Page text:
Jump to Content

Collection Guide
Collection Title:
Collection Number:
Get Items:
Chapman Family Correspondence and Other Documents
MSS 0048  
View entire collection guide What's This?
PDF (58.82 Kb) HTML
Search this collection
Collection Details
 
Table of contents What's This?
  • Descriptive Summary
  • Related Materials
  • Scope and Content of Collection
  • Custodial History
  • Biography
  • Preferred Citation
  • Publication Rights
  • Digital Content

  • Descriptive Summary

    Languages: English
    Contributing Institution: Special Collections & Archives, UC San Diego
    9500 Gilman Drive
    La Jolla 92093-0175
    Title: Chapman Family Correspondence and Other Documents
    Creator: Chapman (Family : 1808- : Chapman, J. G. (John Gadsby), 1808-1889)
    Creator: Chapman, J. G. (John Gadsby)
    Creator: Chapman, Conrad Wise
    Identifier/Call Number: MSS 0048
    Physical Description: 1.5 Linear feet (10 oversize folders)
    Date (inclusive): 1791-1898
    Abstract: A small collection of the family papers of American painter John Gadsby Chapman (1808-1898), consisting mostly of letters to Chapman from colleagues and associates, and correspondence with his son, Conrad Wise Chapman. Of special interest are Conrad Chapman's letters to his family, written while he served in the Confederate army during the Civil War.

    Related Materials

    A scrapbook containing John G. Chapman's designs in wood is housed at the Virginia State Library, Richmond.

    Scope and Content of Collection

    A small collection of the family papers of American painter John Gadsby Chapman (1808-1898), consisting mostly of letters to Chapman from colleagues and associates, and correspondence with his son, Conrad Wise Chapman. Of special interest are Conrad Chapman's letters to his family, written while he served in the Confederate army during the Civil War. The collection also includes a number of letters dating from the 1890s written by Conrad to his brother John; a letter from the U.S. Congress regarding John Gadsby Chapman's commission for the Capitol rotunda; a letter written by American painter Thomas Sully (1783-1872), dated 1830; and letters documenting everyday 19th century life, including the sale of slaves and a description of the Washington homestead in Fredericksburg, VA.
    The collection is arranged in two series: 1) CORRESPONDENCE and 2) ENGRAVINGS.

    Custodial History

    The Chapman Family Papers were collected by Conrad's brother, John Linton Chapman. He gave the materials as a gift to Helen Kaley, a friend of the family. Mrs. Kaley carried the materials with her as she moved throughout the U.S., finally donating the collection to the UC San Diego Library in 1972.

    Biography

    John Gadsby Chapman (1808-1889) was an American painter. Born in Alexandria, Virginia, he was a pupil of George Cooke and C. B. King. A student at the Pennsylvania Academy of Fine Arts, he was elected a member of the National Academy in 1836.
    Chapman worked in New York City and Washington, D.C., and gained a successful reputation as a painter of historical scenes and portraits. He also produced wood engravings and etchings, and often contributed pictures to Harper Brothers' publications. His American Drawing Book, published in 1847, became a standard text. Among Chapman's most famous works were his illustrations for Harpers' Bible and his painting "The Baptism of Pocahontas," commissioned by the U.S. Congress for the Capitol rotunda.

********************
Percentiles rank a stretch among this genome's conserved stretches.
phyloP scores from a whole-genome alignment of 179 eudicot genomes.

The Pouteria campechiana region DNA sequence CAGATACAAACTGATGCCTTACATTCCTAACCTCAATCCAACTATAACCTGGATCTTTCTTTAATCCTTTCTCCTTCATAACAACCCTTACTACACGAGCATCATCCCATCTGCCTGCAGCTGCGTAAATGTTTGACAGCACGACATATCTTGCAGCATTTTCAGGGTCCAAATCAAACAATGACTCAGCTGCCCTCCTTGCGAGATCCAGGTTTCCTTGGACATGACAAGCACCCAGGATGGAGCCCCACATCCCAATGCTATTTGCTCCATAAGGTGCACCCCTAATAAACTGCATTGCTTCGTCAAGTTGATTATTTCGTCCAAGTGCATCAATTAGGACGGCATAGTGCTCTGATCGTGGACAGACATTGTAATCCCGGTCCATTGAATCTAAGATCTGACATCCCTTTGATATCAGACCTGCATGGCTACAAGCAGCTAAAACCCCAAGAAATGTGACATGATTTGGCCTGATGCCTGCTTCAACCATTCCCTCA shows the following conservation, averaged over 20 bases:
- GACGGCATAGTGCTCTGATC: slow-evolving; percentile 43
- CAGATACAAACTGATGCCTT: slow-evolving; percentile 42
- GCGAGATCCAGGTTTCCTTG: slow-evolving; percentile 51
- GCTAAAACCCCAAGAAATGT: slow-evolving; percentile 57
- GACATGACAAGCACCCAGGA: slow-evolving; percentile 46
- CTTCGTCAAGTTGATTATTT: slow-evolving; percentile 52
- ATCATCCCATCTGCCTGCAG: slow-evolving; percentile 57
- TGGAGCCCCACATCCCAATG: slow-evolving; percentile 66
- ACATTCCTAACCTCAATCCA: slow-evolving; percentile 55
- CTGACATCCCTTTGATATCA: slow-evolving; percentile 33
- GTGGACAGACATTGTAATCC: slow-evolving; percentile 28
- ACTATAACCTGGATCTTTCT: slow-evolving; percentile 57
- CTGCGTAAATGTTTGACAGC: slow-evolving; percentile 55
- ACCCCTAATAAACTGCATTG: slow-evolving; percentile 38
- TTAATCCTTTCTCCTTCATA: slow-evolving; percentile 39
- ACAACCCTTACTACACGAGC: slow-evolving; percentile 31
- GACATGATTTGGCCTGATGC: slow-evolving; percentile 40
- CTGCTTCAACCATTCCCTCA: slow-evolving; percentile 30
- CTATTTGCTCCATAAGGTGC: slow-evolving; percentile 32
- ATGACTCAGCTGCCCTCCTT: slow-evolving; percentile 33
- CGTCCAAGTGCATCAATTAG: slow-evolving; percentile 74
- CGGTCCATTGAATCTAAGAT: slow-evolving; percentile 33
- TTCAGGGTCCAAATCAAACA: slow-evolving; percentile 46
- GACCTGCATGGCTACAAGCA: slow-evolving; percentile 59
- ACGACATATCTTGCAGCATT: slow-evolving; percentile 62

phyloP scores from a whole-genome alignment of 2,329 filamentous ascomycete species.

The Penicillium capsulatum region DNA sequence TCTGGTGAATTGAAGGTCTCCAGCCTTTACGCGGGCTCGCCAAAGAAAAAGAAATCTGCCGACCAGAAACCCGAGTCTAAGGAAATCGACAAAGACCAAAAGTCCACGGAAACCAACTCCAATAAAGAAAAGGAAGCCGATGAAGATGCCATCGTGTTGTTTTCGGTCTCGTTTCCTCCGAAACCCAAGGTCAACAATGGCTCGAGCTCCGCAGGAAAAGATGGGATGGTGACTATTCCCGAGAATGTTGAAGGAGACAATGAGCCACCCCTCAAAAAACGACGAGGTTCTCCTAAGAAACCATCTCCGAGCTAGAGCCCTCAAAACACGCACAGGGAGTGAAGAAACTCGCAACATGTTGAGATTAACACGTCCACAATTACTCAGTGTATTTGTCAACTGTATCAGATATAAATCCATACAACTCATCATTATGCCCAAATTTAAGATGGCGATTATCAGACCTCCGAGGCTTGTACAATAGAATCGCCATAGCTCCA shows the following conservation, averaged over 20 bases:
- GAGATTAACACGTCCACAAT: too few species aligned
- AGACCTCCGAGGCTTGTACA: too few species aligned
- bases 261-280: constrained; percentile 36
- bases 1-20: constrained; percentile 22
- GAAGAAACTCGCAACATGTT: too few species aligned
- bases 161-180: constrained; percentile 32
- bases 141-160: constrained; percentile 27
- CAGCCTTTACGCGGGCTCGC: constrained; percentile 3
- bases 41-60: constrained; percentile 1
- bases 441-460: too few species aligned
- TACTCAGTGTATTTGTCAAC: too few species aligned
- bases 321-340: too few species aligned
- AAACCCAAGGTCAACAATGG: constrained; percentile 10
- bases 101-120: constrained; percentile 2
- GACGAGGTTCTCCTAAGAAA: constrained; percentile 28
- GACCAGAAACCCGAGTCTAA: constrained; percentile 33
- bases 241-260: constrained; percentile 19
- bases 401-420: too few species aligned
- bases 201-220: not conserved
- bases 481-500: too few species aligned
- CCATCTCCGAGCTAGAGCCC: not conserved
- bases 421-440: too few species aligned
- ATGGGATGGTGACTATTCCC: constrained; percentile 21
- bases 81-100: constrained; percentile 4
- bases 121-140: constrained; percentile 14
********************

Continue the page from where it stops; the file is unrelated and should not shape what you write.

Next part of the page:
In 1848 Chapman returned to Italy, where he established a studio in Rome and raised his family. He eventually returned to the United States in 1884, and died in New York. Among his children were his daughter Mary and his two sons, John Linton Chapman and Conrad Wise Chapman.
    Conrad Wise Chapman (called "Cooney") also became a painter. After living in Rome and Paris, Conrad left for America in 1861 to join the Confederate army. He served in the 3rd Kentucky Regiment and later as Ordnance Sergeant in the 59th Virginia Regiment. In 1863, as a result of his mother's ill-health, he took a furlough and travelled to Italy. Between December 1863 and March 1864, under the command of General P.G.T. Beauregard in Charleston, Chapman was assigned to draw coastal fortifications, resulting in a series of paintings that included images of Fort Sumter. After the war, he led a nomadic life in Texas and Mexico, eventually going back to Italy. By 1896 he was in Mexico again, and by 1898 he was married and living in Richmond, Virginia. He also developed a reputation as a photographer.

    Preferred Citation

    Chapman Family Correspondence and Other Documents, MSS 48. Special Collections & Archives, UC San Diego.

    Publication Rights

    Digital copies of this material are intended to support research, teaching, and private study. This work may be used without prior permission. The original manuscripts for this collection are held by Special Collections & Archives, UC San Diego Library.

    Digital Content

    Correspondence from this collection has been digitized.

    Subjects and Indexing Terms

    United States -- History -- Civil War, 1861-1865 -- Personal narratives, Confederate
    Painters -- America -- Manuscripts
    Engravings -- 19th century
    Chapman, J. G. (John Gadsby) -- Correspondence
    Chapman, Conrad Wise -- Correspondence
    Chapman, John Linton -- Correspondence
    Chapman (Family : 1808- : Chapman, J. G. (John Gadsby), 1808-1889) -- Archives
    Sully, Thomas -- Correspondence